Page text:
Flyers-Hurricanes: 5 things you need to know

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Flyers-Hurricanes: 5 things you need to know

Flyers at Hurricanes
7 p.m. on Comcast SportsNet

Fresh off a 2-1-1 homestand, the Flyers (26-23-11) will hit the road for a matchup with the Carolina Hurricanes (21-30-7) at PNC Arena on Tuesday night.

Here are five things to get you ready for the tilt:

1. Into the wild
When the Flyers were 13 points out of a wild-card spot on Jan. 16, not many people believed they had a shot at climbing back into the playoff race.

A month later, the Flyers, to their credit, have made things interesting. They enter Tuesday just one point behind ninth-place Florida and four points back of Boston, which owns the second and final wild-card spot.

How have they done it? Having the third-best power play in the league certainly helps, but their 8-1-4 run is mostly because of their improved play on the penalty kill and their defense finally finding some consistency. It’s also important to note they’ve managed to stay afloat without No. 1 netminder Steve Mason, who is nursing a lower-body injury.

Really the only area of concern right now is the Flyers’ play at even strength. Head coach Craig Berube has juggled the lines over the past week in hopes of sparking his team. The changes paid off in weekend wins over Nashville and Washington.

Now it’s time to buckle down. The Flyers have 22 games remaining, 10 against teams who are not currently in a playoff position. We could be in line for a frantic finish.

2. Wreck-it Rinaldo
When are the Flyers going to learn? Sunday was a perfect example of how Zac Rinaldo is a detriment to the team every time he takes the ice.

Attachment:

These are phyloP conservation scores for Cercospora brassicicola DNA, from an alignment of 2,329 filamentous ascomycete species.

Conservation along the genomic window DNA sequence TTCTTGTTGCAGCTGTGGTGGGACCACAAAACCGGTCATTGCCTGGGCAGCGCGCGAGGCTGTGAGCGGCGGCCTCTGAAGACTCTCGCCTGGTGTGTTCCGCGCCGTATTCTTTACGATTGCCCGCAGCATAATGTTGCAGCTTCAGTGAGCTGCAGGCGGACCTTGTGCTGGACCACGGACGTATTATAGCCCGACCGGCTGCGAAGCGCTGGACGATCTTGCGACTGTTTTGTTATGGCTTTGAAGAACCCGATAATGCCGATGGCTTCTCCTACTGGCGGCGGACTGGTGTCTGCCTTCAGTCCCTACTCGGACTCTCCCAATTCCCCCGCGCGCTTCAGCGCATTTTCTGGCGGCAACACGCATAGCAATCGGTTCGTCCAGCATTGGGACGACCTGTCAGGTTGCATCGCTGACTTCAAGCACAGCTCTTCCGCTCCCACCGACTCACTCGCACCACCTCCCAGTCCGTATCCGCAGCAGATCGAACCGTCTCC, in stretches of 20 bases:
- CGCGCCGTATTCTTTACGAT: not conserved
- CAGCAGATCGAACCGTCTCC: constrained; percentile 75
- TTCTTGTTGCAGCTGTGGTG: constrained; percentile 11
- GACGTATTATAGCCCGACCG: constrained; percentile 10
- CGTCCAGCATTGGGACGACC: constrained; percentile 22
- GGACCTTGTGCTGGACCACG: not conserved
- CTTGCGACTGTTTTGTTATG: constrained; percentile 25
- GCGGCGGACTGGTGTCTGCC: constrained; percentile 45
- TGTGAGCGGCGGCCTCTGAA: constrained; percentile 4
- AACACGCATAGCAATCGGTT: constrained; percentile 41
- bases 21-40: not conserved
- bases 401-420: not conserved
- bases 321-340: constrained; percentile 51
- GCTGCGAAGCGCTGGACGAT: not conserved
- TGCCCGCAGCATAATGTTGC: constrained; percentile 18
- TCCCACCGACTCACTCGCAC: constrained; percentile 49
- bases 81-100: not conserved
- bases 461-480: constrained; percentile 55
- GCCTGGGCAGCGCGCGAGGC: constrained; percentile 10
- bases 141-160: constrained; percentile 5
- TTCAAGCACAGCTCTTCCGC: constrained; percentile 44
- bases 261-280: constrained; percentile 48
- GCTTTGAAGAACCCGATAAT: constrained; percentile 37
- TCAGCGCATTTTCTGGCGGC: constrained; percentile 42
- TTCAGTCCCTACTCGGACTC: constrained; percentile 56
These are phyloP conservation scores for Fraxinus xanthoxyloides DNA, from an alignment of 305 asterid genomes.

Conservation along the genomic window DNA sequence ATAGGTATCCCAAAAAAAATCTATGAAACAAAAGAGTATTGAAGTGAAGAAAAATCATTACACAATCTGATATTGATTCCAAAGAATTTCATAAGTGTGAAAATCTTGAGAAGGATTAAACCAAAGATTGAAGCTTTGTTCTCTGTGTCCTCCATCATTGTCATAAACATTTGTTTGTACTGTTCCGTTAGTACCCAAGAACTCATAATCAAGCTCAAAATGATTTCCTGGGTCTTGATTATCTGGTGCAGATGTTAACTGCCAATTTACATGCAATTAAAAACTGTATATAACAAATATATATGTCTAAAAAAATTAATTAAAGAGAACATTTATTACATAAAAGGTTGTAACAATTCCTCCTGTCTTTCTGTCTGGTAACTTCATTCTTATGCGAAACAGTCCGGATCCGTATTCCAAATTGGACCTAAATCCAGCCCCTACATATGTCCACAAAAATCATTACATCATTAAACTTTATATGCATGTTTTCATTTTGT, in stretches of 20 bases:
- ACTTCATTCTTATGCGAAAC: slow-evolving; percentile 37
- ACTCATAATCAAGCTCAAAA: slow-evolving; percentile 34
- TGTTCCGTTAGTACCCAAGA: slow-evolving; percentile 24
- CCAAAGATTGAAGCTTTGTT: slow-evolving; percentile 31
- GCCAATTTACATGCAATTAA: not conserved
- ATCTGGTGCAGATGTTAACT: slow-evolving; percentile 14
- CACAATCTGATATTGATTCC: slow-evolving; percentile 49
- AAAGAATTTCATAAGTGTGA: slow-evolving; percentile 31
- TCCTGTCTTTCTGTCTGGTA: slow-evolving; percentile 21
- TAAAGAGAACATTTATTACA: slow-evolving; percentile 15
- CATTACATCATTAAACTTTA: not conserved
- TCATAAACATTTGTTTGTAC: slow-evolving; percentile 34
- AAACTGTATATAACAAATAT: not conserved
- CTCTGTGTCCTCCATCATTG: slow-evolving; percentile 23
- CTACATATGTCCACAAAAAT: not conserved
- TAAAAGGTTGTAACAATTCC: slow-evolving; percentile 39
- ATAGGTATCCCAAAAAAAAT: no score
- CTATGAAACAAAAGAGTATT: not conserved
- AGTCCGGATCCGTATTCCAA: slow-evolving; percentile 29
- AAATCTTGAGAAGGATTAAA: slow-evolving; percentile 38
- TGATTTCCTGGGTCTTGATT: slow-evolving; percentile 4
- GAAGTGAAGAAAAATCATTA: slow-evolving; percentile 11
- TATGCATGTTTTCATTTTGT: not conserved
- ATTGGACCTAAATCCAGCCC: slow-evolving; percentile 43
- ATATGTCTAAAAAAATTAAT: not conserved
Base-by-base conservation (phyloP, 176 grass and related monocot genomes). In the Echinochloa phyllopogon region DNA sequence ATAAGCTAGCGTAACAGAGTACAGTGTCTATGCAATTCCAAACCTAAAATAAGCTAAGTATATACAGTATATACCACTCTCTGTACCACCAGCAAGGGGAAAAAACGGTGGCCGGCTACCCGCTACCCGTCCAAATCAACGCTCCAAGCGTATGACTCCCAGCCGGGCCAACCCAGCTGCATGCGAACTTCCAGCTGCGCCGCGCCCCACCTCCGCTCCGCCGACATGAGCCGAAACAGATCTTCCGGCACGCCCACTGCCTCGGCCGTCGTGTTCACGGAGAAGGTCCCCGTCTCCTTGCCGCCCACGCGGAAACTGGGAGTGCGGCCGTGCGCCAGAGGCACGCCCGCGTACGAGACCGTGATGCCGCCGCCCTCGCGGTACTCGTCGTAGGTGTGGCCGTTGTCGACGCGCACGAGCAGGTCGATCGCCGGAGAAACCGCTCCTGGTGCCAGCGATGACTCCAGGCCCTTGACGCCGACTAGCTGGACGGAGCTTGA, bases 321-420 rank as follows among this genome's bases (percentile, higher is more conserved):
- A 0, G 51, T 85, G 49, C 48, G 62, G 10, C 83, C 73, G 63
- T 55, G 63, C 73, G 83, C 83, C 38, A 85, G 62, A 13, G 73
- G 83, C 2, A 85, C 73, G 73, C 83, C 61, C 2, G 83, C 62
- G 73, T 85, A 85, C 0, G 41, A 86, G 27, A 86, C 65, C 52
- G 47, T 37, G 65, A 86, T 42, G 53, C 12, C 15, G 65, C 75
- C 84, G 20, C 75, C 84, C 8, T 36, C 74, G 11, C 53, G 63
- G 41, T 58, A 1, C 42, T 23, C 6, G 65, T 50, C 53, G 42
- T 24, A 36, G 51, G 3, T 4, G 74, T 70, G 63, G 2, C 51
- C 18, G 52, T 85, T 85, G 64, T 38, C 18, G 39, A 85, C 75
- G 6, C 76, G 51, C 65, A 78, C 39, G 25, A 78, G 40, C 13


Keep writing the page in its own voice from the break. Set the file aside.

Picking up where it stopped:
An argument can be made that the minor for elbowing he was whistled for in the first period against the Caps was a reputation call. That’s fine. But in the second period, he launched himself at Mike Green and found himself in an altercation after Jason Chimera took exception to the hit attempt. Rinaldo actually showed some restraint for once, refusing to drop his gloves with Chimera, but was on the wrong end of a bare knuckle punch to the jaw. Did Rinaldo deserve a five-minute major for fighting? No. But it’s clear that referees aren’t giving him any breaks because of his checkered past.

“I know if it was me, I would have been kicked out, probably suspended,” Rinaldo told reporters after the game. “That’s what just pissed me off.”

When you refuse to change your habits that have gotten you suspended before, do you really expect officials to show some sympathy? Rinaldo, after serving an eight-game suspension for a cheap shot on Kris Letang and sitting out two games as a healthy scratch, has fallen into the same routine, collecting 17 penalty minutes in his first two games back in the lineup. He was handed a 10-minute misconduct on Saturday against Nashville because he wouldn’t shut his mouth after a whistle. He just can’t seem to help himself.